This topic is going to be offensive to some people. It presents life from a Darwinist view and portrays life as an investment and the living as resources, as opposed to the laughing and loving souls that we can be. This post will remove the romantic, the religious, and the superstitious notions about life and add in the bio-economy of politics, economics, and sociology.
Many of us are familiar with the phrase “living on borrowed time.” If you were to live on borrowed time, who would you borrow it from? My real question is who are the people who actually LIVE ON BORROWED TIME, borrowing it from?
First, let me explain what I mean by living on borrowed time. Biological and actuarial science comes up with life expectancies. The life expectancies take into account the average life-span of your parents’ generation, the expected life-span of your generation, major life events (wars, plagues, and locusts), your genetic health history, your ethnic/racial health norms, and a whole lot of other factors to come up with a life expectancy.
The current life expectancy for babies born in the past year is 78.11 years. I put that last section in bold for a reason. That life expectancy figure isn’t the life expectancy for the rest of us. We had different health conditions, different social conditions, different environmental conditions, and different life expectancies. To prove it, my general life expectancy (based on my country of origin, year of birth, and race) is 63.7 years. The life expectancy of males of all races was 69.6 years and for both genders, all races was 73.5 years. I personally think that since I’ve lived through the times of gang wars, uncontrolled AIDS, Cold War, Persian Gulf Wars I and II, and O.J. Simpson that I’ll last longer than my life expectancy, but we’ll see.
(If you wish to verify my information, it came from the Center for Disease Control – National Vital Statistics Report: Volume 56, Number 9. It’s the most current I could find through their website)
My life expectancy is just under 14.5 years less than the all babies born this year. Say what you will, but 14.5 years is a long time, particularly when you factor that it’s 14.5 years added to the end of life. That being said, if I take steps to improve my overall health, reduce the likelihood of contracting diseases that I’m genetically predisposed to, and reduce the negative health impacting habits that I currently have…it’s not out of the question for me to live until I’m 78 years old. The difference is that by living that life I would be LIVING ON BORROWED TIME…14.3 years of borrowed time, to be exact.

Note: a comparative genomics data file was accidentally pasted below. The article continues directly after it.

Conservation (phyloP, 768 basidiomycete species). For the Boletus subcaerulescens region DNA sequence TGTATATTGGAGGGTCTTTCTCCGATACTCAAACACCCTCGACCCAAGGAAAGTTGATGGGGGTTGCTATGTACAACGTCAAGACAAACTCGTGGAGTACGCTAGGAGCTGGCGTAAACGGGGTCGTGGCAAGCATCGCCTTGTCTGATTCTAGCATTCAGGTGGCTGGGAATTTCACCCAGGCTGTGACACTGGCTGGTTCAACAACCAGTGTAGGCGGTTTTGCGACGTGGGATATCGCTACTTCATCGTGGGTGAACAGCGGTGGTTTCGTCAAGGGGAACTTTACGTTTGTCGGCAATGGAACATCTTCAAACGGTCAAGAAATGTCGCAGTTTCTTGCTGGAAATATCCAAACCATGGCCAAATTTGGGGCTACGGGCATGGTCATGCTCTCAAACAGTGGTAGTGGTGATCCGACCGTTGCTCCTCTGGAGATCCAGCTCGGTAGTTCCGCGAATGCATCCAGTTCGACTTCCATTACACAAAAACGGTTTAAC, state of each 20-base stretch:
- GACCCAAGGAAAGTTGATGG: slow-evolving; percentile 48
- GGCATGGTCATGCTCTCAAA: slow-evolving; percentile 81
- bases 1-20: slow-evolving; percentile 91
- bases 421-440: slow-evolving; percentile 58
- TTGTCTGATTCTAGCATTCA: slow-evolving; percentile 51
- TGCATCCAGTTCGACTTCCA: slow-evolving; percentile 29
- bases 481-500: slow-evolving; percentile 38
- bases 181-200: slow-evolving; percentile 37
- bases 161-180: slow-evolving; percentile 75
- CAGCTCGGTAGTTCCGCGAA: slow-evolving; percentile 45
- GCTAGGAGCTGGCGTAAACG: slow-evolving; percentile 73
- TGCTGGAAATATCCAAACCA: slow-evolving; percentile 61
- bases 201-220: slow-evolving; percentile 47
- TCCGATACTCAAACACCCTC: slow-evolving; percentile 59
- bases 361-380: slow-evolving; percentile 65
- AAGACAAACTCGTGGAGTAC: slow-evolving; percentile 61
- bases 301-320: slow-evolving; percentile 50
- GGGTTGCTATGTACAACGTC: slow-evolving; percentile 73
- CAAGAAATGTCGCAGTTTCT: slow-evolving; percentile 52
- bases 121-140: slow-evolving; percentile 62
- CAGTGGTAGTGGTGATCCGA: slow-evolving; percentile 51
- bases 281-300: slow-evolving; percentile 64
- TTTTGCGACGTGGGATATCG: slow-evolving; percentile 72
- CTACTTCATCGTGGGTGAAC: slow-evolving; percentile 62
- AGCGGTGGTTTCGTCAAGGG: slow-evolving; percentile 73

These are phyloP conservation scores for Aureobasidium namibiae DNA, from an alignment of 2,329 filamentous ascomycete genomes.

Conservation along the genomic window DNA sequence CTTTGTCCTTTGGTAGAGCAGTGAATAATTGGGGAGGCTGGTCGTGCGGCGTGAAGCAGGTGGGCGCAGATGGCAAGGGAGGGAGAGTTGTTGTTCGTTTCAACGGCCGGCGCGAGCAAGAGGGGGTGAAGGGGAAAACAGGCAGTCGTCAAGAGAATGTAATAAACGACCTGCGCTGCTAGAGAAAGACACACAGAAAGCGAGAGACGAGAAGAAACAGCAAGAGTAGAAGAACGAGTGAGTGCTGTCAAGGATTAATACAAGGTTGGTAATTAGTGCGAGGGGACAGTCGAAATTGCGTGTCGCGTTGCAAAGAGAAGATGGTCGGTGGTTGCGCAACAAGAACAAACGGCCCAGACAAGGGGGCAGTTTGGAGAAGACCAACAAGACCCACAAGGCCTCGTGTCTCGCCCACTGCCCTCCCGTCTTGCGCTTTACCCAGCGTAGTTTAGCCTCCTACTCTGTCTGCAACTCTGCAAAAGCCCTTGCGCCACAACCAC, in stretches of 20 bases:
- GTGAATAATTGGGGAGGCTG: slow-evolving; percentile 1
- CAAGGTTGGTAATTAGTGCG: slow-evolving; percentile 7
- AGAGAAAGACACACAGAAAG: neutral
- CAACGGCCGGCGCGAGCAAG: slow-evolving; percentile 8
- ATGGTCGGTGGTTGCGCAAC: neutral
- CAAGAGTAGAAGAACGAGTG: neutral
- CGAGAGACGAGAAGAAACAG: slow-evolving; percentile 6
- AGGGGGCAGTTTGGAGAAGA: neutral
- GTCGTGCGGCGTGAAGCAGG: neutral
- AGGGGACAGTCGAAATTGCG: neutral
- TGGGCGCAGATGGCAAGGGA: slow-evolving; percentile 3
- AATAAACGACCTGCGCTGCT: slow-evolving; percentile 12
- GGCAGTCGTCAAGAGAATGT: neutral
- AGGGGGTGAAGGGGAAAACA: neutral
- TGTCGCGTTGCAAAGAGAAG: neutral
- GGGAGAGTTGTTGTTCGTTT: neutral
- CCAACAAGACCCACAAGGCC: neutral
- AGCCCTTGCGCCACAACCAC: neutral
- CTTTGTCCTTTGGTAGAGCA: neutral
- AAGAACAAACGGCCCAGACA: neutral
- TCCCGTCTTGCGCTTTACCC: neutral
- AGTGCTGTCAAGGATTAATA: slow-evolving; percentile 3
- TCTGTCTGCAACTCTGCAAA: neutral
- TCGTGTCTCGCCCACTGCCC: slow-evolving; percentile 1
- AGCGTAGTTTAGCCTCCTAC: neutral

Allow me to explain what I mean by that because it’s not as simple as saying I’ve lived past my life expectancy. To live that long means that provisions must be made, both by me and by the greater society/government for me to continue existing that long (lodging, food, transportation, healthcare, and finances). As new generations and new life expectancies come, the world adjusts itself to accommodate for how long people will live.
According to the Social Security Administration (SSA) and the American Association for Retired Persons (AARP), the current established retirement age is 65 years old. According to the SSA, I won’t be fully vested for retirement until I’m 67 years old. I don’t relish 36 more years of working but c’est la vie. Ok, so we know how old qualifies for retirement but what was the life expectancy of those who are currently at or approaching retirement age? Well for those who were born 65 years ago (1944), the average life expectancy across all races and genders was…65.2 years*. There was an expectation that the average person born in 1944 would either be dead or soon to die around this time. Do you believe that to be the case? Me neither.
* There is a variation in that figure of 65.2 years (from 68.4 years for White Women to 55.8 years for Black Men). For a number of reasons that I will not go into here, these two ethnic-gender classes consistently represent the high and low of life expectancy ranges for all ethnic-gender classes, across all known years in the United States.
In fact, the survivorship rates (% of people alive per 100,000 people born) of people born in 1944 is 83%. That means while the “experts” believed the survivorship rate to be around 50% now with a rapid decline, they WAY underestimated things. Nearly 7 out of every 8 people born in 1944 are still alive and kicking. Oh, and they’re not likely to pass on too soon.
Take a look at the life expectancy (LE) vs. survivorship (S) figures for people aged 70 (63.7 years LE, 76.2% S). That means that 76.2% of people born in 1939 are living on 6.3 years borrowed time and still counting. Take a look at 75 (61.1 years LE, 66.6% S) and 80 (57.1 years LE, 53.9% S). By those figures it means that 2/3 of 75 year olds are living on 13.9 years of borrowed time and just over half of 80 year olds are living on 22.9 years of borrowed time.
Now why is that? There are a number of things that account for the growing survivorship rates that we’re seeing…better health quality of food/drink, better quality of environment, better medications, curing diseases that were previously terminal, new medications that prolong life in the face of terminal illness, welfare reform, etc. We have taken steps in the past 65 years, and going much further back than that, to prolong life and improve the quality of life lived. We drink less, smoke less, use protective equipment, use less manually-operated heavy machinery, work less directly with dangerous substances, and take better care of ourselves.
Yay us, right? We’re beating the system and God bless everyone who’s still with us. In the next part of this, you will come to find out why they call this time borrowed.
© 2012 His-Stor-E